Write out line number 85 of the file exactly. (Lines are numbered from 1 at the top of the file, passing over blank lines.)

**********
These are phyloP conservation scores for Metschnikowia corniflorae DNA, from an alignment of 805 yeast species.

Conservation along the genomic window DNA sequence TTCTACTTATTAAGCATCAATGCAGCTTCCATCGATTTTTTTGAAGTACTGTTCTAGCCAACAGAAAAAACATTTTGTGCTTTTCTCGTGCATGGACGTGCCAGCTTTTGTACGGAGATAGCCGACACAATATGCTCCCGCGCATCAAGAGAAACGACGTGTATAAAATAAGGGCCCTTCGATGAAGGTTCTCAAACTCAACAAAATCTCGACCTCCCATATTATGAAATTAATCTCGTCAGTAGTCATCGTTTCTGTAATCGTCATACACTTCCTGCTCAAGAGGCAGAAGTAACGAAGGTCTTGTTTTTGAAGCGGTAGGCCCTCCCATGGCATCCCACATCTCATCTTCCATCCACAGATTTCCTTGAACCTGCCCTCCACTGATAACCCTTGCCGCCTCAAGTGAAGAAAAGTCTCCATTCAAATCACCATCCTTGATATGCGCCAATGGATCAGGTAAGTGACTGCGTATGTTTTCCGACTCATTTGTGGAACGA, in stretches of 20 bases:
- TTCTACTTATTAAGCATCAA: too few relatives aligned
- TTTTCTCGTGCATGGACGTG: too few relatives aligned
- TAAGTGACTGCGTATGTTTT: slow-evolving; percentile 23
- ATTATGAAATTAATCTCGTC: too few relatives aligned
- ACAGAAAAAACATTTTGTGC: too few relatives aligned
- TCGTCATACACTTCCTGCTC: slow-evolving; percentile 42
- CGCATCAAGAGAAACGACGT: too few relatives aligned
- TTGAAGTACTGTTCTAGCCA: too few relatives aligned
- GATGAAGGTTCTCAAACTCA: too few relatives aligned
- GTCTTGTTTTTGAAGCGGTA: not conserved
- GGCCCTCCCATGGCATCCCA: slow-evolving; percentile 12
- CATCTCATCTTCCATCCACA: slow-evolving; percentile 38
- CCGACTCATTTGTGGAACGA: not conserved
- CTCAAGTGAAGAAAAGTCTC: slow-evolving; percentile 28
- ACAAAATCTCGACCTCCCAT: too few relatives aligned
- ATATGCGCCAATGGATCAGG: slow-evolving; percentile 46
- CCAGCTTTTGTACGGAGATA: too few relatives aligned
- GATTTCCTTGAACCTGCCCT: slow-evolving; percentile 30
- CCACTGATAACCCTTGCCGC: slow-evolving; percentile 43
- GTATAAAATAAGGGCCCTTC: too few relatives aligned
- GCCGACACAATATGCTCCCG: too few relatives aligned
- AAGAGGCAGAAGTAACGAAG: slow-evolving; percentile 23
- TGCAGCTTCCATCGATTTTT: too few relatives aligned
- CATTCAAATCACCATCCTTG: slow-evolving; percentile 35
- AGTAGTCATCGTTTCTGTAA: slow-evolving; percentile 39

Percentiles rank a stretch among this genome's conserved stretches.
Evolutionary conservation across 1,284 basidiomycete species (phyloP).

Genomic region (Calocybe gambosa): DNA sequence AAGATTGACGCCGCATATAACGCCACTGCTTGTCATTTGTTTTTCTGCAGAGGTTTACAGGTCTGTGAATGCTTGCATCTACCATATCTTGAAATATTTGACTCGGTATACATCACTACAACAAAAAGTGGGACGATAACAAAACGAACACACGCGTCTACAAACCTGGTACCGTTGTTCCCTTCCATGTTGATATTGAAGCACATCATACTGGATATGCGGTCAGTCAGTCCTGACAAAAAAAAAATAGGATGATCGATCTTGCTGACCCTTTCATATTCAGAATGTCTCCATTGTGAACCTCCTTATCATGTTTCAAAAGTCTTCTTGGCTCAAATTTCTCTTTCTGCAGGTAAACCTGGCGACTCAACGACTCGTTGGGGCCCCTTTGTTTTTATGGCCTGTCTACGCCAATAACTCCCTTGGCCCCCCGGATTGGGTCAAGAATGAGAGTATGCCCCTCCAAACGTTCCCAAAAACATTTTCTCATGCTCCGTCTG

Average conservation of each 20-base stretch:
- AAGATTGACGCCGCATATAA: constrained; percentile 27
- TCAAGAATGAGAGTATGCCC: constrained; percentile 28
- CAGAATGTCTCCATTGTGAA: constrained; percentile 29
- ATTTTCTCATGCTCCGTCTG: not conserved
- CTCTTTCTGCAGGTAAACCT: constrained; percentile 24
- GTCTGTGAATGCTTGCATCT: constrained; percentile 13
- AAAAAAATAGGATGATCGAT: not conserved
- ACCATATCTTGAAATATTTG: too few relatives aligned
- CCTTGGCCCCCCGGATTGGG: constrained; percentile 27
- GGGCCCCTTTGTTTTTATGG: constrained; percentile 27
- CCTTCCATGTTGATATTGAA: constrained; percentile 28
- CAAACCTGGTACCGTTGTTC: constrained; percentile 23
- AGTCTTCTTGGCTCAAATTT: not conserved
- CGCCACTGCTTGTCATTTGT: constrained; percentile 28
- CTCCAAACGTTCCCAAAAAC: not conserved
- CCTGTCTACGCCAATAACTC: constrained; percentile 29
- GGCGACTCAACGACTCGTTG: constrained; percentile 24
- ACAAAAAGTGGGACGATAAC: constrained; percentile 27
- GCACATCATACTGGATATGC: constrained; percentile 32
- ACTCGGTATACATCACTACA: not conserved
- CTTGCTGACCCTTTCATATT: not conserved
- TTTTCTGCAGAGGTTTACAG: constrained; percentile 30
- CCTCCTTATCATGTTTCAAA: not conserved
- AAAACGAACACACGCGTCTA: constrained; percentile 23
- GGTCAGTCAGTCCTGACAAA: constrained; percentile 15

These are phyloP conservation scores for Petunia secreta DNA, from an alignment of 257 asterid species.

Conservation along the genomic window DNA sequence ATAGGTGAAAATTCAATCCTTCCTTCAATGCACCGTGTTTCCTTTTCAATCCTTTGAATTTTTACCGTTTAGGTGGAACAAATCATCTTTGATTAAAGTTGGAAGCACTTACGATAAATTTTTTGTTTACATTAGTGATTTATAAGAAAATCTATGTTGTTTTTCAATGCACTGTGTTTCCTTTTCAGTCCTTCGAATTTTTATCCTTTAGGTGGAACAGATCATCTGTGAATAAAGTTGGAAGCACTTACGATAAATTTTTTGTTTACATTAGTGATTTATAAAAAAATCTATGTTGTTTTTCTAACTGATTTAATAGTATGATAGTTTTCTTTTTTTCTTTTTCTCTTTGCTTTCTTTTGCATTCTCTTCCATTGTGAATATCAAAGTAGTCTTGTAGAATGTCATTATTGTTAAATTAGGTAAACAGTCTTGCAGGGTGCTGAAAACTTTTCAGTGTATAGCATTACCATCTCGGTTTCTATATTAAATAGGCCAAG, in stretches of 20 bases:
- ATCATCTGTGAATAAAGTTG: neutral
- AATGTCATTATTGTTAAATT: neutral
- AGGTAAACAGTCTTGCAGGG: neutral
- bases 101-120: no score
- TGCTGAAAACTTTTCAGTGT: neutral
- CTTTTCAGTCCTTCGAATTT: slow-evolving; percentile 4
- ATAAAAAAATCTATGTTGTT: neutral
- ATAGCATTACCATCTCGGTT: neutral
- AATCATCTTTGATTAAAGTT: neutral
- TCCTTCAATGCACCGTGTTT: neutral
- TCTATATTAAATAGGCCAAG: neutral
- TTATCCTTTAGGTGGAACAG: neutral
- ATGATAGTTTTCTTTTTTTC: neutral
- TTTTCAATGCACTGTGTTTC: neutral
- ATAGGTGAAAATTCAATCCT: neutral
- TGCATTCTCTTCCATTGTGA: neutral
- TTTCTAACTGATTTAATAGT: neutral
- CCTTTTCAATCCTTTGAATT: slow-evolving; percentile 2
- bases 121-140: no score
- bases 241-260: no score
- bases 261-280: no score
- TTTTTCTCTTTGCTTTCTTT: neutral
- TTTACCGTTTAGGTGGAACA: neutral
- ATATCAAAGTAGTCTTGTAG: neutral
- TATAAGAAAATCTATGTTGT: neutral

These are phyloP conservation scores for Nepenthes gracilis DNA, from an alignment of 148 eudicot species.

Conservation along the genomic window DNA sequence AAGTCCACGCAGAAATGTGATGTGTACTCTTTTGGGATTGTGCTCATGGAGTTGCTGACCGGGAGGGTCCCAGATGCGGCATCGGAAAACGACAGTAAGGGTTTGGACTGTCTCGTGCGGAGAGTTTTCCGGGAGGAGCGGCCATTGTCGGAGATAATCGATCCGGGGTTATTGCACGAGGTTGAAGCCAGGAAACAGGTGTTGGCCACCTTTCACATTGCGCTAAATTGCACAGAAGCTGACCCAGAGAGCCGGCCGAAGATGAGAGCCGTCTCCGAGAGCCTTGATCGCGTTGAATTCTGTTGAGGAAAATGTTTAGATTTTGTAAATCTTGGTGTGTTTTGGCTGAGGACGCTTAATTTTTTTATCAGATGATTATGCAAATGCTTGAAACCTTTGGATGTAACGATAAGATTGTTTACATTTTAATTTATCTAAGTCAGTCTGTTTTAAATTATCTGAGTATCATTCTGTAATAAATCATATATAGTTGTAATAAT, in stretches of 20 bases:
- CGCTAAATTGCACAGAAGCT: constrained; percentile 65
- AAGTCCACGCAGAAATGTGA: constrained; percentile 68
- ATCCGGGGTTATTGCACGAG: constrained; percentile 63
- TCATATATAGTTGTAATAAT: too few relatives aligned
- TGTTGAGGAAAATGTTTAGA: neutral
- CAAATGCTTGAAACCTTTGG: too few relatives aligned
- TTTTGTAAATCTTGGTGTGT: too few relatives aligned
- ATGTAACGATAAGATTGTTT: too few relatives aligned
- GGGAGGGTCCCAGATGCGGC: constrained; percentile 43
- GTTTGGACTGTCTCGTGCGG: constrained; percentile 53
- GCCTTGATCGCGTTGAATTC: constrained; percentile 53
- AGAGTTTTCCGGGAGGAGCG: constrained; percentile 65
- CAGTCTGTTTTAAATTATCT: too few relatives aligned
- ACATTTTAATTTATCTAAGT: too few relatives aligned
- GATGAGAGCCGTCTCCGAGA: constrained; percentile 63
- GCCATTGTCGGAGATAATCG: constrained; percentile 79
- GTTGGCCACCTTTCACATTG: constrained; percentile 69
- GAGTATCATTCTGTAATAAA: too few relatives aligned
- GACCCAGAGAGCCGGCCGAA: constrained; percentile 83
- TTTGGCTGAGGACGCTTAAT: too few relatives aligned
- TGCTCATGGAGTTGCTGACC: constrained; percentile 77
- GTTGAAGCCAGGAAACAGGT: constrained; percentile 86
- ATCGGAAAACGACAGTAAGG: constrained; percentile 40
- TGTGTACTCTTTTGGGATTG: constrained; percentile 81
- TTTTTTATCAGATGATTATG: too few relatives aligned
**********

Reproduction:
Conservation along the genomic window DNA sequence AAGTCCACGCAGAAATGTGATGTGTACTCTTTTGGGATTGTGCTCATGGAGTTGCTGACCGGGAGGGTCCCAGATGCGGCATCGGAAAACGACAGTAAGGGTTTGGACTGTCTCGTGCGGAGAGTTTTCCGGGAGGAGCGGCCATTGTCGGAGATAATCGATCCGGGGTTATTGCACGAGGTTGAAGCCAGGAAACAGGTGTTGGCCACCTTTCACATTGCGCTAAATTGCACAGAAGCTGACCCAGAGAGCCGGCCGAAGATGAGAGCCGTCTCCGAGAGCCTTGATCGCGTTGAATTCTGTTGAGGAAAATGTTTAGATTTTGTAAATCTTGGTGTGTTTTGGCTGAGGACGCTTAATTTTTTTATCAGATGATTATGCAAATGCTTGAAACCTTTGGATGTAACGATAAGATTGTTTACATTTTAATTTATCTAAGTCAGTCTGTTTTAAATTATCTGAGTATCATTCTGTAATAAATCATATATAGTTGTAATAAT, in stretches of 20 bases: